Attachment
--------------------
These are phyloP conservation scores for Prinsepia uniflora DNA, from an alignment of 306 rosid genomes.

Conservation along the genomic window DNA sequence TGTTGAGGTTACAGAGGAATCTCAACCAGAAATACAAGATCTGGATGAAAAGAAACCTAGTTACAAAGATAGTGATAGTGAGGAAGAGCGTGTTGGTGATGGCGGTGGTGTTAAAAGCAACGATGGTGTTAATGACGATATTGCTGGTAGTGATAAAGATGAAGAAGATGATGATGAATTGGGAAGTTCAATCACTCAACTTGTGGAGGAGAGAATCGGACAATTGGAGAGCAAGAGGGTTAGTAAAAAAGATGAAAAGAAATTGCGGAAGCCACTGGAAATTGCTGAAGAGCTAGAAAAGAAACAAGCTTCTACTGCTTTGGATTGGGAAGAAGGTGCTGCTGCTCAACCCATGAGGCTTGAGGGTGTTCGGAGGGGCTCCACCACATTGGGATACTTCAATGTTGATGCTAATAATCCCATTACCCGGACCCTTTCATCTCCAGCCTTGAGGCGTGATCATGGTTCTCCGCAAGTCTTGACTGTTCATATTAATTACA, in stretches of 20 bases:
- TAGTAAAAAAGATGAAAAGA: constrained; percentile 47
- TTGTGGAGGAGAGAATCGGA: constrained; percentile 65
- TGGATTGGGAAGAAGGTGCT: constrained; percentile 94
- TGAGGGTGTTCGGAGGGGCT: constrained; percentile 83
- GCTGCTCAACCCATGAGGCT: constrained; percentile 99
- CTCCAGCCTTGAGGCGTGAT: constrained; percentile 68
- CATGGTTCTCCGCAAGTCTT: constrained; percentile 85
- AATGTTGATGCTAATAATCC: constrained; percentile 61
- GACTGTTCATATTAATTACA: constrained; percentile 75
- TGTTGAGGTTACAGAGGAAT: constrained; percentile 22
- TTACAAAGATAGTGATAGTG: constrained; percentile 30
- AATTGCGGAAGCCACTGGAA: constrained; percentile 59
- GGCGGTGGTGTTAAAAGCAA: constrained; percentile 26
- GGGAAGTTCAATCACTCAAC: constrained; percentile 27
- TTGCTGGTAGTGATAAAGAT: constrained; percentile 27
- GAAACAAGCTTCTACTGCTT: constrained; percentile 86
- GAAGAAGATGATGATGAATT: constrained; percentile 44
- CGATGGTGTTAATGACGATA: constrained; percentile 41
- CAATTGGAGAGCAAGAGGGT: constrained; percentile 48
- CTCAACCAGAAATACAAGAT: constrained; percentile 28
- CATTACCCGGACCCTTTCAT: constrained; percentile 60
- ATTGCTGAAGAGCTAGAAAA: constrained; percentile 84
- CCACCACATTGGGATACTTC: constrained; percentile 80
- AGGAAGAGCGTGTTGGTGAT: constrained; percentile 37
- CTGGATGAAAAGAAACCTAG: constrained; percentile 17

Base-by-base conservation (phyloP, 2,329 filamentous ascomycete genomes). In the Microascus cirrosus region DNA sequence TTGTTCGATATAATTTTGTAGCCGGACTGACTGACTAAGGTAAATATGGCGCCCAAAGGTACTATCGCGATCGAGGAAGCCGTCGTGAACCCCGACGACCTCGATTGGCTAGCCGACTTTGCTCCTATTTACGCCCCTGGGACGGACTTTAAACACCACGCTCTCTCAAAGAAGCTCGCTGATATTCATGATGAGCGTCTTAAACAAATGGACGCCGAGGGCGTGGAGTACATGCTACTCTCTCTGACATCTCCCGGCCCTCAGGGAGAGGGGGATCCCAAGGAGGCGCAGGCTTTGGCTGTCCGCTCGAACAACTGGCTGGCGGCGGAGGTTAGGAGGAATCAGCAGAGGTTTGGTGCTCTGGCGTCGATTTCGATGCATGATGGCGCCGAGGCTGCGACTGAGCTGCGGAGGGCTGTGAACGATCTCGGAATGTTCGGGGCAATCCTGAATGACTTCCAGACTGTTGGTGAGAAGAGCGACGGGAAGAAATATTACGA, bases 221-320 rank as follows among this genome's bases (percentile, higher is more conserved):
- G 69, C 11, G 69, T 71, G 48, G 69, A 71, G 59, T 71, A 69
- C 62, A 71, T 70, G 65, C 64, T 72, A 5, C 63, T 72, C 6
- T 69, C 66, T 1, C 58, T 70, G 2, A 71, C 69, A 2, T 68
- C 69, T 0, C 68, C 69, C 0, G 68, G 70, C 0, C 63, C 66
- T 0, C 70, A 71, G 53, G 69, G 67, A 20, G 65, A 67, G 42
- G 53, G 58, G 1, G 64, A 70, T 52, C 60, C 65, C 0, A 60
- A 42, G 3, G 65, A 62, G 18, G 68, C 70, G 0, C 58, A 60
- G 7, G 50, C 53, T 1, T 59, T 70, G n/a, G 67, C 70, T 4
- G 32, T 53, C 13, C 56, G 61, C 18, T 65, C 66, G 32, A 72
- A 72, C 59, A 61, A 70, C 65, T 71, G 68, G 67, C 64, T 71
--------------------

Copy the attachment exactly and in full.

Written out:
These are phyloP conservation scores for Prinsepia uniflora DNA, from an alignment of 306 rosid genomes.

Conservation along the genomic window DNA sequence TGTTGAGGTTACAGAGGAATCTCAACCAGAAATACAAGATCTGGATGAAAAGAAACCTAGTTACAAAGATAGTGATAGTGAGGAAGAGCGTGTTGGTGATGGCGGTGGTGTTAAAAGCAACGATGGTGTTAATGACGATATTGCTGGTAGTGATAAAGATGAAGAAGATGATGATGAATTGGGAAGTTCAATCACTCAACTTGTGGAGGAGAGAATCGGACAATTGGAGAGCAAGAGGGTTAGTAAAAAAGATGAAAAGAAATTGCGGAAGCCACTGGAAATTGCTGAAGAGCTAGAAAAGAAACAAGCTTCTACTGCTTTGGATTGGGAAGAAGGTGCTGCTGCTCAACCCATGAGGCTTGAGGGTGTTCGGAGGGGCTCCACCACATTGGGATACTTCAATGTTGATGCTAATAATCCCATTACCCGGACCCTTTCATCTCCAGCCTTGAGGCGTGATCATGGTTCTCCGCAAGTCTTGACTGTTCATATTAATTACA, in stretches of 20 bases:
- TAGTAAAAAAGATGAAAAGA: constrained; percentile 47
- TTGTGGAGGAGAGAATCGGA: constrained; percentile 65
- TGGATTGGGAAGAAGGTGCT: constrained; percentile 94
- TGAGGGTGTTCGGAGGGGCT: constrained; percentile 83
- GCTGCTCAACCCATGAGGCT: constrained; percentile 99
- CTCCAGCCTTGAGGCGTGAT: constrained; percentile 68
- CATGGTTCTCCGCAAGTCTT: constrained; percentile 85
- AATGTTGATGCTAATAATCC: constrained; percentile 61
- GACTGTTCATATTAATTACA: constrained; percentile 75
- TGTTGAGGTTACAGAGGAAT: constrained; percentile 22
- TTACAAAGATAGTGATAGTG: constrained; percentile 30
- AATTGCGGAAGCCACTGGAA: constrained; percentile 59
- GGCGGTGGTGTTAAAAGCAA: constrained; percentile 26
- GGGAAGTTCAATCACTCAAC: constrained; percentile 27
- TTGCTGGTAGTGATAAAGAT: constrained; percentile 27
- GAAACAAGCTTCTACTGCTT: constrained; percentile 86
- GAAGAAGATGATGATGAATT: constrained; percentile 44
- CGATGGTGTTAATGACGATA: constrained; percentile 41
- CAATTGGAGAGCAAGAGGGT: constrained; percentile 48
- CTCAACCAGAAATACAAGAT: constrained; percentile 28
- CATTACCCGGACCCTTTCAT: constrained; percentile 60
- ATTGCTGAAGAGCTAGAAAA: constrained; percentile 84
- CCACCACATTGGGATACTTC: constrained; percentile 80
- AGGAAGAGCGTGTTGGTGAT: constrained; percentile 37
- CTGGATGAAAAGAAACCTAG: constrained; percentile 17

Base-by-base conservation (phyloP, 2,329 filamentous ascomycete genomes). In the Microascus cirrosus region DNA sequence TTGTTCGATATAATTTTGTAGCCGGACTGACTGACTAAGGTAAATATGGCGCCCAAAGGTACTATCGCGATCGAGGAAGCCGTCGTGAACCCCGACGACCTCGATTGGCTAGCCGACTTTGCTCCTATTTACGCCCCTGGGACGGACTTTAAACACCACGCTCTCTCAAAGAAGCTCGCTGATATTCATGATGAGCGTCTTAAACAAATGGACGCCGAGGGCGTGGAGTACATGCTACTCTCTCTGACATCTCCCGGCCCTCAGGGAGAGGGGGATCCCAAGGAGGCGCAGGCTTTGGCTGTCCGCTCGAACAACTGGCTGGCGGCGGAGGTTAGGAGGAATCAGCAGAGGTTTGGTGCTCTGGCGTCGATTTCGATGCATGATGGCGCCGAGGCTGCGACTGAGCTGCGGAGGGCTGTGAACGATCTCGGAATGTTCGGGGCAATCCTGAATGACTTCCAGACTGTTGGTGAGAAGAGCGACGGGAAGAAATATTACGA, bases 221-320 rank as follows among this genome's bases (percentile, higher is more conserved):
- G 69, C 11, G 69, T 71, G 48, G 69, A 71, G 59, T 71, A 69
- C 62, A 71, T 70, G 65, C 64, T 72, A 5, C 63, T 72, C 6
- T 69, C 66, T 1, C 58, T 70, G 2, A 71, C 69, A 2, T 68
- C 69, T 0, C 68, C 69, C 0, G 68, G 70, C 0, C 63, C 66
- T 0, C 70, A 71, G 53, G 69, G 67, A 20, G 65, A 67, G 42
- G 53, G 58, G 1, G 64, A 70, T 52, C 60, C 65, C 0, A 60
- A 42, G 3, G 65, A 62, G 18, G 68, C 70, G 0, C 58, A 60
- G 7, G 50, C 53, T 1, T 59, T 70, G n/a, G 67, C 70, T 4
- G 32, T 53, C 13, C 56, G 61, C 18, T 65, C 66, G 32, A 72
- A 72, C 59, A 61, A 70, C 65, T 71, G 68, G 67, C 64, T 71